The resource program provides students with learning differences assistance in developing strategies which allow them to learn through their strengths and to circumvent their weaker areas. The program provides assistance to parents and teachers as they work together to identify areas of need, develop a course of action and monitor progress.
Description of the Program:
- Students work individually or in small groups with a resource teacher.
- Class sessions focus on developing skills and strategies to help students be more successful in their studies.
- Students learn to recognize their own learning styles.
- Students learn to advocate for themselves.
- Resource teachers consult regularly with classroom teachers to discuss progress of all students and to offer strategies and suggestions.
Goals of the Program:Create a climate that celebrates diversity
- Develop an appreciation of individual differences as adaptive and complementary within a community of learners
- Develop in students an awareness of their own learning profile and empower them to develop a repertoire of learning strategies that work for them
- Develop self advocacy skills that will transfer to higher education settings
- Create an atmosphere in which parents and teachers work collaboratively with students to maximize learning and personal growth.
Why A Resource Program?
Because students have different profiles of intelligence, they learn in different ways and at different paces. At time diverse learning needs are difficult to meet completely in the classroom setting. Resource provides a smaller setting and affords the opportunity of one to one or small group interaction with a learning specialist.
Resource teachers work with a variety of students to assist classroom teachers in assessing needs and strengths.
Resource teachers work with students to help develop basic reading skills including:
- Decoding skills
- Sight word knowledge
- Reading fluency
- Comprehension skills
- Study skills
- Writing skills used in relation to reading
Resource teachers work with students to improve Math skills and conceptual understanding using a variety of methods.
Emphasis shifts to working with students on “how to learn”
Classes on Reading and Study Skills in the Content Area teach students strategies differentiated for their needs.
- how to gain knowledge from a textbook
- how to take notes
- how to study
- how to analyze errors on tests and quizzes
Classes on Writing in the Content Area
- writing complete term definitions
- answering section and chapter questions in a complete and organized manner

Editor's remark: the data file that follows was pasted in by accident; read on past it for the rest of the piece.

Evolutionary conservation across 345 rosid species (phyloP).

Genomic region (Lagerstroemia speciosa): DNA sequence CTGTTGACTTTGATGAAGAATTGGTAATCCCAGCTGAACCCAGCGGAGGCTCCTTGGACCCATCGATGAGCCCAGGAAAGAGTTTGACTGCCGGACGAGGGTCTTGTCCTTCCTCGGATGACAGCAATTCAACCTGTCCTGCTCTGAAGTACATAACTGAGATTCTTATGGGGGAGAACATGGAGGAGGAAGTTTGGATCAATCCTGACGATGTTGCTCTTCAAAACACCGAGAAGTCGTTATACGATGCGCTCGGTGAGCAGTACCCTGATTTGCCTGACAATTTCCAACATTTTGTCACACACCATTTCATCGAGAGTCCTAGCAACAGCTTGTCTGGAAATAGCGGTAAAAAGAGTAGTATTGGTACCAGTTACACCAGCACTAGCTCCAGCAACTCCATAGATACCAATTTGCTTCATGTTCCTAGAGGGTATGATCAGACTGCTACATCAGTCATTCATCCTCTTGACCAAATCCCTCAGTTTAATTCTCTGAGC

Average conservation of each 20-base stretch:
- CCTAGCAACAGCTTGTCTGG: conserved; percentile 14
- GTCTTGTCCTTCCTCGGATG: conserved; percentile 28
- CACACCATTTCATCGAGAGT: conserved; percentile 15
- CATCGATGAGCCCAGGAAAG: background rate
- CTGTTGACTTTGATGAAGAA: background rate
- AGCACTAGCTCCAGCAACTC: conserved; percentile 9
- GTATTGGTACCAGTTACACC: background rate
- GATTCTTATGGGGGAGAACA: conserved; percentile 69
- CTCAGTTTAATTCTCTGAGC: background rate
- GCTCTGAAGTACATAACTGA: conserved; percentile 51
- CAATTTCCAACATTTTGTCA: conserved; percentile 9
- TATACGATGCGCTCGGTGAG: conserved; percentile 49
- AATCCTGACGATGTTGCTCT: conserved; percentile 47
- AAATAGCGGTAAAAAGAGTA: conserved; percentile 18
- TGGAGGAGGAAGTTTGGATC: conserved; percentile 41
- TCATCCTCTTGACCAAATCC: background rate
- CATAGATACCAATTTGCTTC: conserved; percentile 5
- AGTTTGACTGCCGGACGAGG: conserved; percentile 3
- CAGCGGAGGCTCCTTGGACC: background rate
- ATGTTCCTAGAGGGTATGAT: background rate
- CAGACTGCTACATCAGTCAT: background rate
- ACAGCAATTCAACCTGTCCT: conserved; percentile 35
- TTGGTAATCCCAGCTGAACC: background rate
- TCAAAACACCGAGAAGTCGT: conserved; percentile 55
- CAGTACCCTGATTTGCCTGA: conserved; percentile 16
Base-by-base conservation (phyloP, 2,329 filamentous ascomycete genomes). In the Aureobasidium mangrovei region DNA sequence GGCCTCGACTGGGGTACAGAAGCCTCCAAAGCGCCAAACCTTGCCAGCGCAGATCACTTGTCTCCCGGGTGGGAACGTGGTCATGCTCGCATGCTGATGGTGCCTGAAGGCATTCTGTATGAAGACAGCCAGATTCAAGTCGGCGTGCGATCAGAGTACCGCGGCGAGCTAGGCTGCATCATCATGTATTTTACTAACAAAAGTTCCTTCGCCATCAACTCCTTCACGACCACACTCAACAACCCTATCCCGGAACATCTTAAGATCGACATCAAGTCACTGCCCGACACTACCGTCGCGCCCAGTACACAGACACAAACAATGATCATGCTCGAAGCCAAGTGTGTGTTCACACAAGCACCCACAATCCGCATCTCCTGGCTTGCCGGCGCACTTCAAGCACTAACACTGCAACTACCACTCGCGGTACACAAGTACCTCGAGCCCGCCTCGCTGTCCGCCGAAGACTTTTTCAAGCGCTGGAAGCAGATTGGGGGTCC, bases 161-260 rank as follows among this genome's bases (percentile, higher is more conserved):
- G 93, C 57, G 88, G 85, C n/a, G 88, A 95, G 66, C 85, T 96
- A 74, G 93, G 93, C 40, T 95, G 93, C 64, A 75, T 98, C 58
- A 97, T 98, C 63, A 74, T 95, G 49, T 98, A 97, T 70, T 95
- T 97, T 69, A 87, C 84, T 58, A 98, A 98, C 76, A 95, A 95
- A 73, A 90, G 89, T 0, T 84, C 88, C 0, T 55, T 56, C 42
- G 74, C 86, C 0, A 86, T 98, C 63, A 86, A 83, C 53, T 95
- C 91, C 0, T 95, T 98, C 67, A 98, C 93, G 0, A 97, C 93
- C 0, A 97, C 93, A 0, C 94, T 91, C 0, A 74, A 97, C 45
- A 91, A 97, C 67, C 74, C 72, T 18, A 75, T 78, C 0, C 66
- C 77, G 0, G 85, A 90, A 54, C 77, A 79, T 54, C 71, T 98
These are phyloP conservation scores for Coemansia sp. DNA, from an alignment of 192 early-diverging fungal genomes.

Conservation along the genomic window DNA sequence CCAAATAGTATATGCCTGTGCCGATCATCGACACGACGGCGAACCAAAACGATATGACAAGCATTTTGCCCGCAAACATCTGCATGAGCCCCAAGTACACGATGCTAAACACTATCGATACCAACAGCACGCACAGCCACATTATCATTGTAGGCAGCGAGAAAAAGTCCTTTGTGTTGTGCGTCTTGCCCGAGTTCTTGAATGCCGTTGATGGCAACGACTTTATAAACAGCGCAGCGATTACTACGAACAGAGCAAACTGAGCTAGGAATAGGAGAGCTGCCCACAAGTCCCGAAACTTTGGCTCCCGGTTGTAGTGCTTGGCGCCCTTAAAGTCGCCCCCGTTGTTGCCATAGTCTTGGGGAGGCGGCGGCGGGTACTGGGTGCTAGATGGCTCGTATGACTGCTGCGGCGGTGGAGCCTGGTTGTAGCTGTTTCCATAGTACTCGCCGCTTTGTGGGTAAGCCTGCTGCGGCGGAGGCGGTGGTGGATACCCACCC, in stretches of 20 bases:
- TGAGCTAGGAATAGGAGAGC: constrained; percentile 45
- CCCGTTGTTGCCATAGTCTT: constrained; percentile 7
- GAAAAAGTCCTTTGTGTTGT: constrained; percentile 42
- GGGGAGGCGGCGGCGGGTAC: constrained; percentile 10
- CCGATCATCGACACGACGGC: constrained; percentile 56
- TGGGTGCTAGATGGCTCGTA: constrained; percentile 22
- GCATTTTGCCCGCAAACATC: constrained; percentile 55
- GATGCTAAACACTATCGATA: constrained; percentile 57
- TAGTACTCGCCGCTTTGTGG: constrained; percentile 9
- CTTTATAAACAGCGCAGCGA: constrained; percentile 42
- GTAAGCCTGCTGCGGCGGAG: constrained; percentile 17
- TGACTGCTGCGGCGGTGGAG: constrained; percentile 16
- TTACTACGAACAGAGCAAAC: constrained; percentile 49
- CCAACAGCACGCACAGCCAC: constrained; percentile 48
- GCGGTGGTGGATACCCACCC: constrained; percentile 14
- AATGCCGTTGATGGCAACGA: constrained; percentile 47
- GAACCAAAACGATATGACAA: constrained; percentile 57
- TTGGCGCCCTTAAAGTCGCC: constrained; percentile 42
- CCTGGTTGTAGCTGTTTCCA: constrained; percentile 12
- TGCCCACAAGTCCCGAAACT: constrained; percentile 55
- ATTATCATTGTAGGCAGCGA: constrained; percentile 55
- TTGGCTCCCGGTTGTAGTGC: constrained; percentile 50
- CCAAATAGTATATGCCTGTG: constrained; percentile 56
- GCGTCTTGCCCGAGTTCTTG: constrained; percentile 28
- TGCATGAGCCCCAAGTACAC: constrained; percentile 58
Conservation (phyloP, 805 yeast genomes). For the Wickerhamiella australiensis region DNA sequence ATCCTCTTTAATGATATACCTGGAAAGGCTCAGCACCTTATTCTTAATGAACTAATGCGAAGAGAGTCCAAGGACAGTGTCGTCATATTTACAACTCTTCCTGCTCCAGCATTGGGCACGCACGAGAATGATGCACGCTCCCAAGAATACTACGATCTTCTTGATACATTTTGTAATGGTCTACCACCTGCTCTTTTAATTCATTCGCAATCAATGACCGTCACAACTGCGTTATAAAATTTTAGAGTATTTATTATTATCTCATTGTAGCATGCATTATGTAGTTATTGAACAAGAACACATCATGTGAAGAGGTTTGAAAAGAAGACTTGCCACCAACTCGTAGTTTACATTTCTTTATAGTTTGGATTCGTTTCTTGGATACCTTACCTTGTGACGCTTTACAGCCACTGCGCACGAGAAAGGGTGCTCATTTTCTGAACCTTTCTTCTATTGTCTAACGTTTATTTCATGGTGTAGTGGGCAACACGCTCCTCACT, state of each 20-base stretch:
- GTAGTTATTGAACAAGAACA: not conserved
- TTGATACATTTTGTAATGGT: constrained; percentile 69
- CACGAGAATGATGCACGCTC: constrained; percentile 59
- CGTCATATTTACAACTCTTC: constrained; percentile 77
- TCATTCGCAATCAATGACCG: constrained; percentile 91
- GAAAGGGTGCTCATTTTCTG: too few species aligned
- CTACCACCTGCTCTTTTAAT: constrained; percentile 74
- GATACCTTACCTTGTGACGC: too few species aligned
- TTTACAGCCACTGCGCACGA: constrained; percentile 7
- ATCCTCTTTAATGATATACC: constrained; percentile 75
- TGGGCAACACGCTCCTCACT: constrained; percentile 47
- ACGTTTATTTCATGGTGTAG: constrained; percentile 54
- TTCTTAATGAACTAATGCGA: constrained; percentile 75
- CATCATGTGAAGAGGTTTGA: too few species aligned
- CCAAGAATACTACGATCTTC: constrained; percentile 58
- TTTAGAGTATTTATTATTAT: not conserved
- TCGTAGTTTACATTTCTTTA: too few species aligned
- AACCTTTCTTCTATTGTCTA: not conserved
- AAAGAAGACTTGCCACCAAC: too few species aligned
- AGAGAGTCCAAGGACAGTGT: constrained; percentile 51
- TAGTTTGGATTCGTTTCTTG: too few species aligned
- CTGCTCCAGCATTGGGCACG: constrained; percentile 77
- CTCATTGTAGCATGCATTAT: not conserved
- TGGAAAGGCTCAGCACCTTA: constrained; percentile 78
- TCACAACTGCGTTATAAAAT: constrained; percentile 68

- answering different types of essay questions
- following the writing process to write essays on subject area topics
- proofreading strategies
Classes on Executive Functioning Skills
- Organization of materials, lockers and assignments
- Time management
- Classroom etiquette
- Active listening skills
- Memory and test taking skills
How are students identified for Resource services?
Teachers meet monthly in problem solving teams with a resource teacher to discuss students whom they have concerns. Problems are indentified and various possible solution strategies are implemented and monitored. Depending on the problem, at times parent meetings are convened to further discuss the issues and involve the parents in solution strategies. When strategies attempted are not working adequately, to ameliorate the problem, parents and team meet with an administrator and school psychologist to discuss further professional assessment either by a resource teacher or outside professionals. After results of that evaluation process are received in written form, another parent-school team meeting is convened to implement an intervention plan based on the findings and recommendations that service is offered to the student.
A Final Note
Parish schools across the country are welcoming students with disabilities and we are excited to be part of it. We are now working to broaden the scope of our resource program. Opening doors to better serve our parish community is an extension of what we already do. The benefits seen are not only for those with special needs but also for the faculty, staff, and other students. We look forward to joining other Catholic schools in increasing awareness that inclusive Catholic education is possible and available at Blessed Sacrament. In an effort to expand our resource department, we are interested in accepting children with broader range of low incidence disabilities. If you may not have considered Blessed Sacrament in the past because of developmental delays or cognitive impairment, we would welcome the opportunity to speak with you.